Introducing UKIBC’s Socio-Economic Impact Platform

By Kealan Finnegan

UKIBC are proud to introduce our Socio-Economic Impact Platform ahead of its launch this Thursday 14th November.

Working with United Nations Development Programme, the Socio-Economic Impact Platform will be a source of news, events and case studies of the great work that UK companies are doing in India to improve social and economic development, aligned with the UN’s Sustainable Development Goals (SDGs).

In addition to promoting business and investment between the UK and India, it is important that UK business has a positive social impact. And it is… as well as providing support to India’s impressive economic growth, UK companies and higher education institutions are contributing to social development practices in India, from sourcing clean and renewable energy, to supporting education programmes across India.

What is socio-economic development?

Socio-economic development aims to improve the well-being of all members of society. It is achieved through improving both economic activity – such as increasing investment, developing new technology and techniques, and enhancing trade relations – and social outcomes – like nurturing education, improving healthcare, and protecting the environment.

Social and economic development are not mutually exclusive. Education and healthcare improvements can assist economic growth for example, while economic growth is vital to providing resources that can have a wider social impact. Therefore, businesses have a direct impact on the lives of more than just the clients and stakeholders they directly interact with.

Why is socio-economic development important?

The benefits of socio-economic development can be understood as intrinsically good and instrumentally good. Intrinsically good in the sense that social prosperity and well-being should be the number one priority for all. Socio-economic development is instrumentally good because it can benefit business by improving demand and consumption of products and services, increase the supply of suitable labour, and ultimately increase profits, as wider portions of society are able to take part in the global economy through work, trade and consumption.

What’s in it for businesses and how can they get involved?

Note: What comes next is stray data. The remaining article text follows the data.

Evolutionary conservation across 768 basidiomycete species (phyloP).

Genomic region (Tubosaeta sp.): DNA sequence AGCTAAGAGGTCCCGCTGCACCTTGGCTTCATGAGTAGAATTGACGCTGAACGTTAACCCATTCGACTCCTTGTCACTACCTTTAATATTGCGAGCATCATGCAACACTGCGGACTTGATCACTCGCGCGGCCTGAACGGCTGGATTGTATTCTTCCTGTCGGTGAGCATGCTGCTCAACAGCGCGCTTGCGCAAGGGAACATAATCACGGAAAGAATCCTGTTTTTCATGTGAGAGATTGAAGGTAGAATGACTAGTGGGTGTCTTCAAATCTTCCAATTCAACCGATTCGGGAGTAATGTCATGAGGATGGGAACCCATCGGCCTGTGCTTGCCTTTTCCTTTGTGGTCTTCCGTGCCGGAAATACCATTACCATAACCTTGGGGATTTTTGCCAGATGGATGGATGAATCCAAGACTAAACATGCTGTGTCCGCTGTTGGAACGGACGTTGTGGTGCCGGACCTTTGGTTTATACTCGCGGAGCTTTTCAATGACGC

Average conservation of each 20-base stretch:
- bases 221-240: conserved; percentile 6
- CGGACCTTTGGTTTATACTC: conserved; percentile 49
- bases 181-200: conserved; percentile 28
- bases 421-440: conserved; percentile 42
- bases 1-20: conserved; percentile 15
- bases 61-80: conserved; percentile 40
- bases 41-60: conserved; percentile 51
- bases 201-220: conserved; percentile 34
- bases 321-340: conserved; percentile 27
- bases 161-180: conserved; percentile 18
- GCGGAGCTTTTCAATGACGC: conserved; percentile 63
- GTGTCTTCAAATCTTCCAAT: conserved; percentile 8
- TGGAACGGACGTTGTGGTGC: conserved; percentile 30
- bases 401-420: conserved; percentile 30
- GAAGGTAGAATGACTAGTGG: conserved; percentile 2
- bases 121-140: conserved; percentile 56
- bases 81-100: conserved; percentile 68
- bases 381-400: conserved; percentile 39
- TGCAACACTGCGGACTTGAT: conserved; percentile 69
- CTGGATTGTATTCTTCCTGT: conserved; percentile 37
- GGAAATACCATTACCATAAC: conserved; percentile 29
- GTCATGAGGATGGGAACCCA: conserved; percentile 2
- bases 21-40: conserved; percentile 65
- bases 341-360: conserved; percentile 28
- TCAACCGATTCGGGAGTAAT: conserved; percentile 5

Socio-economic development is not only about philanthropy. Working towards social goals as well as financial targets helps companies to be sustainable, from keeping staff happy, to developing new and continuing existing client relations, and obtaining sustainable sources of financing and resources.

From a company perspective, socio-economic impact can be wide-ranging; there is the internal impact within the company, such as addressing staff’s needs and prioritising well-being, as well as meeting the requirements of all external stakeholders that the company shares a relationship with, from suppliers through to consumers. Additionally, companies can drive social impact through focused initiatives and projects, either directly focused on socio-economic development or that indirectly benefit wider groups through business as usual.

Realising the world’s social goals will require more than just aid and donations. There is estimated to be up to $12 trillion worth of commercial profits to be made in working to ensure social prosperity worldwide.

Furthermore, research shows that pressure is increasing on companies to do more than just turnover a profit. The brightest talent wants to work in settings that they feel are having a positive social impact, and brands are increasingly working to align themselves with these views.

In partnership with UNDP

Socio-economic impact is associated with the UN SDGs; 17 goals set by the United Nations to enable all of society to prosper. They are: 1. No Poverty 2. Zero Hunger 3. Good Health and Well-being 4. Quality Education 5. Gender Equality 6. Clean Water and Sanitation 7. Affordable and Clean Energy 8. Decent Work and Economic Growth 9. Industry, Innovation and Infrastructure 10. Reduced Inequality 11. Sustainable Cities and Communities 12. Responsible Consumption and Production 13. Climate Action 14. Life Below Water 15. Life on Land 16. Peace and Justice Strong Institutions 17. Partnerships to achieve the Goals

 


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